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Outdoors commentary: The season transition is upon us with ice fishing on deck

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When one season ends, another is about to begin.

Or that was my thought process recently when I put away the totes — one filled with my blaze orange clothing used during the gun deer season, and another with camouflage gear used during the archery season. The totes, by mere coincidence, are stored next to my ice fishing gear.

Yes, in less than a month — Mother Nature permitting — it will be time to walk on water. Time to check out Mississippi River backwaters and sloughs in pursuit of perch, crappies and bluegills. Ah, bring on the cold weather, right?

“I’ve already started getting phone calls, guys wondering about ice conditions,” said Chad Knapmiller, owner of Schafer’s River Rentals, which is located on the shore of Lake Onalaska near Brice Prairie. “I love ice fishing. It’s my favorite time of the year. I love talking to fishermen, talking fishing with everyone coming into the bait shop.

“They come in in the morning, all excited and ready. I don’t get too many grumpy people coming through. Everyone’s in a good mood and ready to fish.”

Myself included.

Ice fishing can be exactly what you want it to be — a time to be outside, relax and catch a few fish for the frying pan. Or you can crank it up a notch — or two — by investing in some “electronics,” the term more serious anglers use for fish locaters, underwater cameras and other high-tech equipment that helps you locate, even identify, fish on a more consistent basis.

If you prefer the electronics methods, or are thinking about it, be prepared to spend several hundred dollars, or more, to get some of the basic equipment.

Businesses like Island Outdoors, Ace Hardware, Dick’s Sporting Goods, Blaine’s Farm & Fleet or Fat Cat Bait & Tackle in Trempealeau are just a few places where you can find ice fishing equipment, such as electronic, augers, portable shelters and other tackle.

“We pretty much have all our inventory up. Rods, reels, electronics, fish finders, ice reels, ice bibs, portable clams (shelters),” said Patterson Lee, general manager of Island Outdoors. “We don’t have everything we wanted — some things are back-ordered. It’s probably our busiest time of year; I would say busier than summer.

“Everybody can ice fish. You don’t need a boat.”

You just need ice. Safe ice.

Knapmiller said he gets asked all the time whether or not the ice is safe. Everyone’s definition of safe ice is a bit different – and there are variables that come into play, such as current, springs, wind, snow — but a wise move is to jump on the internet and simply Google “safe ice chart.” It will show you that no less than 4 inches of ice is recommended for ice fishing, 5 inches for a snowmobile or ATV, and 8-12 inches for driving a small vehicle on.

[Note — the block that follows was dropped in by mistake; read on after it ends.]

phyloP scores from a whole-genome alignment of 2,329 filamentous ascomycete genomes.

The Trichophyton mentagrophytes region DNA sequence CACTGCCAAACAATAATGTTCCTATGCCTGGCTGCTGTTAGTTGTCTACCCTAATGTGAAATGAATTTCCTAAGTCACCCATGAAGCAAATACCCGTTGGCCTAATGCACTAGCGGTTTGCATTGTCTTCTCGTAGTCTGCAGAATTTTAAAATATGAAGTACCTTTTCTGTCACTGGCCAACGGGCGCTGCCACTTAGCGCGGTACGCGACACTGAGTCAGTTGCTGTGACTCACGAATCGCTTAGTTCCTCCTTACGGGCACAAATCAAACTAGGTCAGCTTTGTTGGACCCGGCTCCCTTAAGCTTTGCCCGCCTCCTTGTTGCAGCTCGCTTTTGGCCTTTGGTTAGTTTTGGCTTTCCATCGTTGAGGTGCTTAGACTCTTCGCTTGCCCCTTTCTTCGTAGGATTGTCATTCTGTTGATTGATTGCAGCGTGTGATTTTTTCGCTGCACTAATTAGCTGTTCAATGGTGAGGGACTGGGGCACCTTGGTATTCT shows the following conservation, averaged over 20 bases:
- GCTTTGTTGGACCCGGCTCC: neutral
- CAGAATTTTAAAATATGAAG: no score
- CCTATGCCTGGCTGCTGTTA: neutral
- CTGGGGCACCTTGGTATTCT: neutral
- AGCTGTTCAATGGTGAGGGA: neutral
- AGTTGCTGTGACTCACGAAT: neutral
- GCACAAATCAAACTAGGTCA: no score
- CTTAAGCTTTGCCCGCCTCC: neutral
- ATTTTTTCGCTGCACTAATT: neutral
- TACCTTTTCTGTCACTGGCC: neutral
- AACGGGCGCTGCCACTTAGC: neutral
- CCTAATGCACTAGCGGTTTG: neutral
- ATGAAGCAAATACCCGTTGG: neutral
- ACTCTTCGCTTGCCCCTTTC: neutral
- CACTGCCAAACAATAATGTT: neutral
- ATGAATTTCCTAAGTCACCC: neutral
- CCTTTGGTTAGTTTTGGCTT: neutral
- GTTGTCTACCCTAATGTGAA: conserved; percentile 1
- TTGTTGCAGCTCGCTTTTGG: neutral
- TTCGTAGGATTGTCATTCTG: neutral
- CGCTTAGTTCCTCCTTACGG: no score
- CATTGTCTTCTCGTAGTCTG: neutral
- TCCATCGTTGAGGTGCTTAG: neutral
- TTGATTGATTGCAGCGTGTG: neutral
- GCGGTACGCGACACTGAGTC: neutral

Remember, these are only recommendations as ice thickness can vary from lake to lake, river to river, day to day and even hour to hour. It’s always better to be safe and dry. Period.

“When guys call, I am not telling them whether it is safe or not,” Knapmiller said. “I can tell them how thick the ice is by the shop, which is where I will see guys fish. I will start seeing guys there at 2 inches, and more at 3. At least there (by the shop) I know there are not any crazy springs and the ice sheet is consistent.

“It comes down to your own level of comfort.”

And common sense, but Knapmiller didn’t say that. I did. I prefer the 4-to-5 inch thickness before I get serious about ice fishing. What’s a few days, or even a week or two, when the ice fishing season is three months long?

Speaking of the length of the season, Knapmiller said he has a good selection of inventory, including some new jigs and tackle, that should last through the season. He’s tried to get even more, he said, but a number of things are back-ordered.

“It is kind of tough this year with all the shipping constraints. I got about half, or two-thirds, of what I ordered. A lot of the new stuff isn’t in yet, and you just never know when it will be,” Knapmiller said. “I try to pick up one or two new lines (of tackle) each year. I order a new Rapala for perch from Acme (Tackle Company), but haven’t seen it yet.”

What Knapmiller has seen is increased interest in the heated ice shanties that he started renting last year. Last year, he said he rented to groups that came from as far away as Indiana, Ohio and Illinois.

“We have three sleeper shacks and a day shack as well,” Knapmiller said. “It is tough to keep them over fish all the time, but we do move them around quite often. We usually put them over the dredged area, over the deeper water.”

If you rent a shanty, the holes will be drilled and the heat will be on by the time you arrive, he said. For more information on the rental shacks, to go Knapmiller’s website at

With ice fishing, there are multiple options — fishing while sitting outside on a 5-gallon bucket or a portable shelter by day, or a heated ice shanty by night. You can use an old-fashioned hand-powered auger, or pierce the ice with a gas-powered or electric auger.

You can use electronics to locate fish, or test your patience by drilling a few holes and hoping a school of fish passes you by.

However you choose to do it, ice fishing can be an enjoyable winter sport. It is for me.

Now bring on the (safe) ice!

ANY IDEAS: Do you know a longtime ice angler who likes to share his or her stories? Know of anyone who has cross-country skied the Coulee Region and beyond? Know of anyone who does some winter camping? I’m always looking for ideas, so don’t hesitate to send any my way at

Jeff Brown, a former longtime sports editor for the Tribune, is a freelance outdoors writer. Send him story ideas at


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